Wanting a Re-Do on the 2008 Primary?

A recent CNN.com article (yes, for people paying attention, I went there from our own sidebar, “All News in Moderation”) article speculates that, knowing what they know now, Democrats might opt for Hillary over Obama, and in essence attributes Obama’s primary victory to his camp’s ability to game the system, as it were:

With the nation’s economy — and arguably its politics — in shambles, it is not very surprising to find in a recent Bloomberg poll that 34% of respondents think it would have been better for the country if Hillary Clinton hadn’t lost the battle for the Democratic nomination to Barack Obama. A CNN poll released last week put Clinton’s favorability rating at a tremendous 69%.

Perhaps no one is questioning the 2008 results more than Democratic politicians who must face the voters next year. Right now, it looks like President Obama, rather than offering coattails to those below him on the ticket, may instead be serving up an anchor. This is ironic, when you look back at what actually happened during the Democrats’ 2008 primary, and at who made Obama the party’s nominee.

We Are So Screwed

There were already lots of economic discussions today but I couldn’t resist this over-view for non-economists. I found a conservative economist I mostly agree with but don’t panic, it hardly ever happens.

This is seriously an interesting and informative piece from a conservative economist who helped develop Reaganomics. Of course he has since tried to re-formulate the plan and was also a huge critic of Bush, the Iraq War and Bush’s economic policies. I’m pretty sure I’ve quoted him before and gotten an onslaught of criticism for doing so from conservatives, but I’m just going to go ahead and do it again. I understand that he is no longer a revered voice in conservative circles and that some of his criticism of Bush was beyond the pale, but this is still a good read and gives an historical reference that some of us non-economists crave in order to understand the larger view of the mess that 2008 has wrought on the world. BTW, he is a critic of both Republican and Democratic economic policies and seems to place a high value on a thriving middle class, me too. I may be missing some essential economic reality or other so feel free to point it out, but most of what he says sounds about right to me. I placed just a few quotes below so read the entire piece if you’re interested. I’ve been accused, lightheartedly, of linking to rather esoteric economic journalism, so I imagine this is another one in that vein. I can’t seem to help myself.

Paul Craig Roberts (born April 3, 1939) is an American economist and a columnist for Creators Syndicate. He served as an Assistant Secretary of the Treasury in the Reagan Administration earning fame as a co-founder of Reaganomics.”[1] He is a former editor and columnist for the Wall Street Journal, Business Week, and Scripps Howard News Service. Roberts has been a critic of both Democratic and Republican administrations.

More of his bio from Wikipedia

Quotes from a piece in CounterPunch today:

Economic policy in the United States and Europe has failed, and people are suffering.

Economic policy failed for three reasons: (1) policymakers focused on enabling offshoring corporations to move middle class jobs, and the consumer demand, tax base, GDP, and careers associated with the jobs, to foreign countries, such as China and India, where labor is inexpensive; (2) policymakers permitted financial deregulation that unleashed fraud and debt leverage on a scale previously unimaginable; (3) policymakers responded to the resulting financial crisis by imposing austerity on the population and running the printing press in order to bail out banks and prevent any losses to the banks regardless of the cost to national economies and innocent parties.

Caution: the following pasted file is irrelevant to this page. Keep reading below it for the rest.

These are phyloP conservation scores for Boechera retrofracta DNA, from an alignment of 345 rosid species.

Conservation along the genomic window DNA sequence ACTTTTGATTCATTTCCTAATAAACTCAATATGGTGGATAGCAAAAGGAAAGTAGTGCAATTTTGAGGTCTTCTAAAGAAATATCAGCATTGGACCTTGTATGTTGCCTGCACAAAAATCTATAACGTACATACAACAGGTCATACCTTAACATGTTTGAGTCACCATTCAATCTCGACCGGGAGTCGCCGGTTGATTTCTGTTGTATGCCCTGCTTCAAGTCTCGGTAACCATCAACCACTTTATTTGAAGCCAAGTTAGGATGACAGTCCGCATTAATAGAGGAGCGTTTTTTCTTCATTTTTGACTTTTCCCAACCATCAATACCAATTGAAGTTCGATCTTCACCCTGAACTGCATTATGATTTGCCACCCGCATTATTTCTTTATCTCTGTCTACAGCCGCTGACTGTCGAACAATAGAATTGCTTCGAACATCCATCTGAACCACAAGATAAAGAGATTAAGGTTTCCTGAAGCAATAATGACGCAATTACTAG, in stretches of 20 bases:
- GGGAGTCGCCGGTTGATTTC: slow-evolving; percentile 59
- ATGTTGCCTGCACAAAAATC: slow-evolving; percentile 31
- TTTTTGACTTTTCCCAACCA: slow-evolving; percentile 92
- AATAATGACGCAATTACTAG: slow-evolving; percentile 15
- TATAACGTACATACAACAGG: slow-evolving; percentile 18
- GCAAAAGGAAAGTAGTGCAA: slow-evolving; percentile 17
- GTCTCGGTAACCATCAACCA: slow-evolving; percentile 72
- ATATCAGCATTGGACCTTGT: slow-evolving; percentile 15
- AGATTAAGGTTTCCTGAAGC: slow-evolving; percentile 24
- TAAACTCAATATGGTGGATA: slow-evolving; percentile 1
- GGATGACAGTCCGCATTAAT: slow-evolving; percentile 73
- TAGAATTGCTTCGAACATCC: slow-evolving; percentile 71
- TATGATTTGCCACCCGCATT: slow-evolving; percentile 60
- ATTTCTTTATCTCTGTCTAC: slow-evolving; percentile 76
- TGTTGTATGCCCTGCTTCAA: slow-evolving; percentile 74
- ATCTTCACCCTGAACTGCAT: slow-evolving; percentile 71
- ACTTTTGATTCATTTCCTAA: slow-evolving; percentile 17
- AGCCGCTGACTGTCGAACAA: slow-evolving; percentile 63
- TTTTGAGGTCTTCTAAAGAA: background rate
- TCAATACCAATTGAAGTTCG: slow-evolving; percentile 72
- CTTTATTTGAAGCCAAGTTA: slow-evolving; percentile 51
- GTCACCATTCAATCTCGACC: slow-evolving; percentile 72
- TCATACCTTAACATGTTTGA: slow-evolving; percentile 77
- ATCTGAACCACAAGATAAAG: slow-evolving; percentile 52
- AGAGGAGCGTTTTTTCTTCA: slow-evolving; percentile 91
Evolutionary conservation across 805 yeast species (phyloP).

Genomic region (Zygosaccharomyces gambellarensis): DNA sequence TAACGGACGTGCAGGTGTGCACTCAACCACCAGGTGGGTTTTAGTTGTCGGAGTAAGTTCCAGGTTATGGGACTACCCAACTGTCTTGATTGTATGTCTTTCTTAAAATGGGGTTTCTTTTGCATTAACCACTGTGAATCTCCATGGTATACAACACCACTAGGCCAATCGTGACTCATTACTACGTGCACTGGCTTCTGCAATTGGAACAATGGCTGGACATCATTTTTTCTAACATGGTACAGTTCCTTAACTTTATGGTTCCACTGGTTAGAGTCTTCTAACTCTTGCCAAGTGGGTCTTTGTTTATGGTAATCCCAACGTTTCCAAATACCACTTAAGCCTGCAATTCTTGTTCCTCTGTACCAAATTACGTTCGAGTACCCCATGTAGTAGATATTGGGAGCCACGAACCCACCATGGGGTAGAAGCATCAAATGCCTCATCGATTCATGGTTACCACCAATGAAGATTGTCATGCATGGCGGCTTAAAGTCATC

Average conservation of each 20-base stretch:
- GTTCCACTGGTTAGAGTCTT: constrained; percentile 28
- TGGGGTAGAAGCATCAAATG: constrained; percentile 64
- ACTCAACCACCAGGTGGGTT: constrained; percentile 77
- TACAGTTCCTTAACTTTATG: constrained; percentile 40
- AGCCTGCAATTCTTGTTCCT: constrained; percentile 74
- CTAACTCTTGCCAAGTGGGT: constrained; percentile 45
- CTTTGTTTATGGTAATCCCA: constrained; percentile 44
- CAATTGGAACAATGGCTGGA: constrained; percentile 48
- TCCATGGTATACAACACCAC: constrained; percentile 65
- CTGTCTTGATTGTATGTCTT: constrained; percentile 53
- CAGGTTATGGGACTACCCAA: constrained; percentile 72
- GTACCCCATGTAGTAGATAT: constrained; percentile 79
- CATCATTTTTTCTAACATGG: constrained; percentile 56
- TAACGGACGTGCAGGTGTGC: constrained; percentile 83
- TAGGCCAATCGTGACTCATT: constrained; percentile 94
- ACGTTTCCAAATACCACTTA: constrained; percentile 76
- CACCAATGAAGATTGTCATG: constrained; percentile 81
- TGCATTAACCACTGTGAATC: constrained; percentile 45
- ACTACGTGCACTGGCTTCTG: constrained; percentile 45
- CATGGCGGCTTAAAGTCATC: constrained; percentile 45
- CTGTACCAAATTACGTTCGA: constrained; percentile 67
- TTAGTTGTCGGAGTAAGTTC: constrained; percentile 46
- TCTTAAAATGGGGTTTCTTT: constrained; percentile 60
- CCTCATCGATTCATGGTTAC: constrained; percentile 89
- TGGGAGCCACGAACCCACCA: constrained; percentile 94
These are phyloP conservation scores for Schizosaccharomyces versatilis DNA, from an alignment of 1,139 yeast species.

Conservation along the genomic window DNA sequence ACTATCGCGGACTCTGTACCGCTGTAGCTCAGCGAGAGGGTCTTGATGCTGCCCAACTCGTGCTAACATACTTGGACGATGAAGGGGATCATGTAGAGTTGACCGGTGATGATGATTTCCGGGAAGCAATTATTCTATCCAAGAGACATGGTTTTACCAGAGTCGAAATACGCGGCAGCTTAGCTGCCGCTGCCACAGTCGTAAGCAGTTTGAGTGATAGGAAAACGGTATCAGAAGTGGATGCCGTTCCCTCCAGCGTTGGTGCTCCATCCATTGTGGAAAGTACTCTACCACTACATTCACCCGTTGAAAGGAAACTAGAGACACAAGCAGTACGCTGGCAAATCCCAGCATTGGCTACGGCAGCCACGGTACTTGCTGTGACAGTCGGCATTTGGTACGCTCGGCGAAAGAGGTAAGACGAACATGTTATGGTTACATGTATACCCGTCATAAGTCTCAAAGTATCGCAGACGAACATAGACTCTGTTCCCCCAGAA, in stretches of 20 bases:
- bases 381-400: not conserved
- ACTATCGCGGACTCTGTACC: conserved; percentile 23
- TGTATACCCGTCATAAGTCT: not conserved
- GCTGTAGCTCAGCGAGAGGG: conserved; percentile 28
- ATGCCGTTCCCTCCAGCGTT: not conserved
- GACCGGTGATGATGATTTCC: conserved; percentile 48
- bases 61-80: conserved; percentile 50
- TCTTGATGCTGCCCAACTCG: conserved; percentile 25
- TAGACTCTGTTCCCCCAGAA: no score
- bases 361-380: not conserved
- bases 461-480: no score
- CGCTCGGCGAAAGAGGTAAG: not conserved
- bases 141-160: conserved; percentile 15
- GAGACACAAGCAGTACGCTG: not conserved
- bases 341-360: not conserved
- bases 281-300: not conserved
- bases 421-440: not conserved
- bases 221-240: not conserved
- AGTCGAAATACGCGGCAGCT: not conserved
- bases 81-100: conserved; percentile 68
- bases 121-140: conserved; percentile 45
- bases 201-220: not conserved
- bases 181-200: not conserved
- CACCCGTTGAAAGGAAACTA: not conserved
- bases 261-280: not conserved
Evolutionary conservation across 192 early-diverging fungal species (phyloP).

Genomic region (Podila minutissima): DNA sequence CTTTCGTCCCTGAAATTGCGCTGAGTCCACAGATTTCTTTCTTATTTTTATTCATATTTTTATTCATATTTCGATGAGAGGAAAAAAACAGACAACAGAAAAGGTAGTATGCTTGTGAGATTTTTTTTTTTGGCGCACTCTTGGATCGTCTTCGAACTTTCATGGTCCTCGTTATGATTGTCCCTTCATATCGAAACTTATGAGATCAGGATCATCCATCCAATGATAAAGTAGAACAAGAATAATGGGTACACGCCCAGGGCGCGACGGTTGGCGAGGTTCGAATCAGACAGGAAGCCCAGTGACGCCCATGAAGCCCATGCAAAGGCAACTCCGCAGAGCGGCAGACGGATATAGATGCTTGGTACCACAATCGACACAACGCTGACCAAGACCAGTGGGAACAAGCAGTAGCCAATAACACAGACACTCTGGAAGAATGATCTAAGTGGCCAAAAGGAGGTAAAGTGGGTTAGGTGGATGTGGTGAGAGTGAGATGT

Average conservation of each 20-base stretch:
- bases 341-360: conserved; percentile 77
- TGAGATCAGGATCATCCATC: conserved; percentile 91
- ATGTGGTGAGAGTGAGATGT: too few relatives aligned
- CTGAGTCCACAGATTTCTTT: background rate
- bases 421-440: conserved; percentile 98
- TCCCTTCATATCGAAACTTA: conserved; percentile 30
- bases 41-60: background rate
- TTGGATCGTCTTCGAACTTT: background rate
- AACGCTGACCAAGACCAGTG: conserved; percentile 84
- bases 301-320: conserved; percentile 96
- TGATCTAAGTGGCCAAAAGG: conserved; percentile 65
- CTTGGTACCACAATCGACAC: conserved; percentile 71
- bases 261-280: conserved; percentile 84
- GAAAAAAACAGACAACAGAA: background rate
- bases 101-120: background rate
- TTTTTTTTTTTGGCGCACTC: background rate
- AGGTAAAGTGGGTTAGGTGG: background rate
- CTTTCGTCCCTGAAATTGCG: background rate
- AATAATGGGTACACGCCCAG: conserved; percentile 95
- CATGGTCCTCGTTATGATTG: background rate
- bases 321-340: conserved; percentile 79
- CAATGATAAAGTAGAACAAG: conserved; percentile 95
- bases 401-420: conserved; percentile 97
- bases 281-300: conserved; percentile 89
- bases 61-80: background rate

To deal with the adverse impact on the economy from the loss of jobs and consumer demand from offshoring, Federal Reserve chairman Alan Greenspan lowered interest rates in order to create a real estate boom. Lower interest rates pushed up real estate prices. People refinanced their houses and spent the equity. Construction, furniture and appliance sales boomed. But unlike previous expansions based on rising real income, this one was based on an increase in consumer indebtedness.

There is a limit to how much debt can increase in relation to income, and when this limit was reached, the bubble popped.

The Paulson Bailout (TARP) was large but insignificant compared to the $16.1 trillion (a sum larger than US GDP or national debt) that the Federal Reserve lent to private financial institutions in the US and Europe.

In making these loans, the Federal Reserve violated its own rules. At this point, capitalism ceased to function. The financial institutions were “too big to fail,” and thus taxpayer subsidies took the place of bankruptcy and reorganization. In a word, the US financial system was socialized as the losses of the American financial institutions were transferred to taxpayers.

He goes on to talk about Greece, the IMF and our very own Fed and QE3 and then concludes with this:

For four years interest rates, when properly measured, have been negative. Americans are getting by, maintaining living standards, by consuming their capital. Even those with a cushion are eating their seed corn. The path that the US economy is on means that the number of Americans without resources to sustain them will be rising. Considering the extraordinary political incompetence of the Democratic Party, the right wing of the Republican Party, which is committed to eliminating income support programs, could find itself in power. If the right-wing Republicans implement their program, the US will be beset with political and social instability. As Gerald Celente says, “when people have have nothing left to lose, they lose it.”

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